Contact: Peggy Armstrong
Taxpayer organizations align with consumer organization and IDFA in opposition
(Washington, D.C. -- October 23, 2011) The list of those opposed to a new government milk supply control program that House and Senate Agriculture Committee chairs will attempt to sneak into the supercommittee bill is growing. Americans for Tax Reform, Citizens Against Government Waste and the National Taxpayers Union have joined together to urge the Joint Select Committee on Deficit Reduction to oppose a controversial dairy program that will increase milk prices for consumers. The groups are expressing their concerns in response to reports that congressional leadership, in a closed-door session, has agreed to insert the highly controversial program into the deficit reduction bill in order to avoid the regular legislative process that would allow hearings and amendments.
The groups wrote in a joint letter that the openly acknowledged purpose of the Dairy Market Stabilization Program, as the supply control program is known, "is to assist dairy farmers through a new round of government market manipulation in a way that will increase milk prices for everyone. Our respective organizations believe that the inclusion of such a program in any plan that is intended to solve our long-term budgetary problems would be both inappropriate and inexcusable." The recommendations from the House and Senate Agriculture Committees are due to the supercommittee on November 1, 2011.
The taxpayer organizations follow the Consumer Federation of America, which recently wrote to the chairs of the House and Senate Agriculture Committees to voice their opposition to the same measure, saying, "The Dairy Market Stabilization Program, included in H.R. 3062, is specifically designed to increase milk prices. This means that consumers would pay higher prices for milk and milk products than they otherwise would. As milk and dairy prices increase, low-income consumers are hit especially hard, since they spend a higher percentage of their income on food than other consumers. In addition, research has shown that as milk prices increase, consumption of milk decreases. Federal nutrition guidelines encourage increased calcium consumption, and milk is a primary way that consumers obtain calcium in their diets."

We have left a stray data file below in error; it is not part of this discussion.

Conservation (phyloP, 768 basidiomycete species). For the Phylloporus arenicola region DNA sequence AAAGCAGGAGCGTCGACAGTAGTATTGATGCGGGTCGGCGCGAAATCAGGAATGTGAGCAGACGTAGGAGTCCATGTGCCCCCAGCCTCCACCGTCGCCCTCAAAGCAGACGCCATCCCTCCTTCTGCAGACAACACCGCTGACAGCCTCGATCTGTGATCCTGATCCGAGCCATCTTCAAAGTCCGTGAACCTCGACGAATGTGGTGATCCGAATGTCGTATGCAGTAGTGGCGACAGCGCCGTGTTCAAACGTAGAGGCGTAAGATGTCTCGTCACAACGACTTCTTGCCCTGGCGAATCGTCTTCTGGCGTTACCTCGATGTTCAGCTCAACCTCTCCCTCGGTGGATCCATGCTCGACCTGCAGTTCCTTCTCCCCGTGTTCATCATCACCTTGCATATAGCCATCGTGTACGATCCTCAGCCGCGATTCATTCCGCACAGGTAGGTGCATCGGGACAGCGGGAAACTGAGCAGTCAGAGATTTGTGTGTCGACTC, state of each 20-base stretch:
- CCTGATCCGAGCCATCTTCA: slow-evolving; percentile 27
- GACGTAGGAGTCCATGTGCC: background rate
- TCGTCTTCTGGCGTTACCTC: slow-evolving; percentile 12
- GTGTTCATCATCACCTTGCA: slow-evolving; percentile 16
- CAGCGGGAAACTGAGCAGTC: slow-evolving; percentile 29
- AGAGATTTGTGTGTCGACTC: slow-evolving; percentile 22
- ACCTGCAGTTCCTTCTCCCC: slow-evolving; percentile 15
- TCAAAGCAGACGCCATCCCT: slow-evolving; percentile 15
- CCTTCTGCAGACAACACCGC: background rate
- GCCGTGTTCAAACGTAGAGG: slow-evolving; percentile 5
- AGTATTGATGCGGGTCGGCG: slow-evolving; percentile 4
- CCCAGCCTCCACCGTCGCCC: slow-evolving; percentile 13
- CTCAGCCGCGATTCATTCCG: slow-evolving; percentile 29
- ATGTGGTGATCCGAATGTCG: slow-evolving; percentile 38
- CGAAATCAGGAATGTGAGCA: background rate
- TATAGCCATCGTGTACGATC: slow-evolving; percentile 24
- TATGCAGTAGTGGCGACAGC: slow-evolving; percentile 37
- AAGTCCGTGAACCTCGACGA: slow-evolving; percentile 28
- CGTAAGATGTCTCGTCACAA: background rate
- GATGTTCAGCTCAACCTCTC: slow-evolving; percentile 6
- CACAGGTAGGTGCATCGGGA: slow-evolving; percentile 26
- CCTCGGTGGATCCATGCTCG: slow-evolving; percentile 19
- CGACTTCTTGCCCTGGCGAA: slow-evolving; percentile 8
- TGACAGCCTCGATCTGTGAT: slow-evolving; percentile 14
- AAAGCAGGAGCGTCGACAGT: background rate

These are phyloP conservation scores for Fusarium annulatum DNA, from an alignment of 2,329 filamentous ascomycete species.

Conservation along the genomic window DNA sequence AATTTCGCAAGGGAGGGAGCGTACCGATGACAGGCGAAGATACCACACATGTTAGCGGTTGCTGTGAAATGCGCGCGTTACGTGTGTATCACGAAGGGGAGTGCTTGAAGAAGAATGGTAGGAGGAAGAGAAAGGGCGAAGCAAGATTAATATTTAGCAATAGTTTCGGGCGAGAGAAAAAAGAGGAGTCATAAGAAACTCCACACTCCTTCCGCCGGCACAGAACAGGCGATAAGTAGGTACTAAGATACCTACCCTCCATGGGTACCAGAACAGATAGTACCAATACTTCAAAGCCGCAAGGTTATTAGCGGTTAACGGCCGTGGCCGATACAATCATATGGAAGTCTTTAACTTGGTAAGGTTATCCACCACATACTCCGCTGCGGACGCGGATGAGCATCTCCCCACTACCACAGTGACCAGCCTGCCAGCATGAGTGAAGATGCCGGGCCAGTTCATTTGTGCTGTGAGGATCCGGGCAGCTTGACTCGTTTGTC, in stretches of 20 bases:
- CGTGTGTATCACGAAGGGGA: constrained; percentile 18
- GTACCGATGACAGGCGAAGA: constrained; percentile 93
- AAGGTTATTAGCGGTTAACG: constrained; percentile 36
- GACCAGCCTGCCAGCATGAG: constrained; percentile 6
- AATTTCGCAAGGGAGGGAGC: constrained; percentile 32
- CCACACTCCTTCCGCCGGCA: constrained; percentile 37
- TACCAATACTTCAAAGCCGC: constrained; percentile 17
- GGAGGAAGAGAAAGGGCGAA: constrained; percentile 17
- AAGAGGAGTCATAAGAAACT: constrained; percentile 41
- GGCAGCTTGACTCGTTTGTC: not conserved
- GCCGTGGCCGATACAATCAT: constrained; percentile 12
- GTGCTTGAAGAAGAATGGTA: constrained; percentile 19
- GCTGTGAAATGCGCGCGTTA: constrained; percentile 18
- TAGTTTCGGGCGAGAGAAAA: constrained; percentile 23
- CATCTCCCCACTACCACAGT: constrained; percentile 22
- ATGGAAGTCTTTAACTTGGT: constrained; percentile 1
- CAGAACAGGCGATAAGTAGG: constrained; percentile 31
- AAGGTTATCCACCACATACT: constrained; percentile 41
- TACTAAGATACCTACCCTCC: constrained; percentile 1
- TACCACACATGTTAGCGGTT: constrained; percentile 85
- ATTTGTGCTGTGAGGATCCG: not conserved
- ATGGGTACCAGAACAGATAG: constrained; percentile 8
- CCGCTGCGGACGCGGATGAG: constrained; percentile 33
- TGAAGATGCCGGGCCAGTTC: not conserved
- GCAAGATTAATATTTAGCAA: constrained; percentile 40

Rep. Collin Peterson's (D-MN) Dairy Market Stabilization Program will increase milk prices by having the government control milk supply. According to economic analyses, the proposal would limit dairy industry growth, curtail dairy exports and hinder job creation. Because the federal government is the largest consumer of dairy products, the increased costs for the federal government nutrition programs due to higher prices — an estimated $655 million in 2009 alone — will greatly outweigh any possible savings from the program.
IDFA's 200 dairy processing members and their 175 divisions, subsidiaries and joint ventures run nearly 600 plant operations, and range from large multi-national organizations to single-plant companies. Together they represent more than 85 percent of the milk, cultured products, cheese and frozen desserts produced and marketed in the United States—and account for more than 200,000 jobs.
In addition to the consumer and taxpayer groups, dairy industry groups, including the Dairy Policy Action Committee, California Dairies, Inc., the Wisconsin Dairy Business Association, Alliance Dairies (Florida), the Board of Directors of Bongards' Creameries (Minnesota), Dairy Business Milk Marketing Cooperative (Wisconsin), First District Association (Minnesota), High Desert Milk (Idaho), Minnesota Milk Producers Association, National All-Jersey Inc. (Ohio) and the Northeast Dairy Producers Association, have all publicly stated their opposition to supply controls. # # #
The International Dairy Foods Association (IDFA), Washington, D.C., represents the nation's dairy manufacturing and marketing industries and their suppliers, with a membership of 530 companies representing a $110-billion a year industry. IDFA is composed of three constituent organizations: the Milk Industry Foundation (MIF), the National Cheese Institute (NCI) and the International Ice Cream Association (IICA). IDFA's 220 dairy processing members run more than 600 plant operations, and range from large multi-national organizations to single-plant companies. Together they represent more than 85% of the milk, cultured products, cheese and frozen desserts produced and marketed in the United States.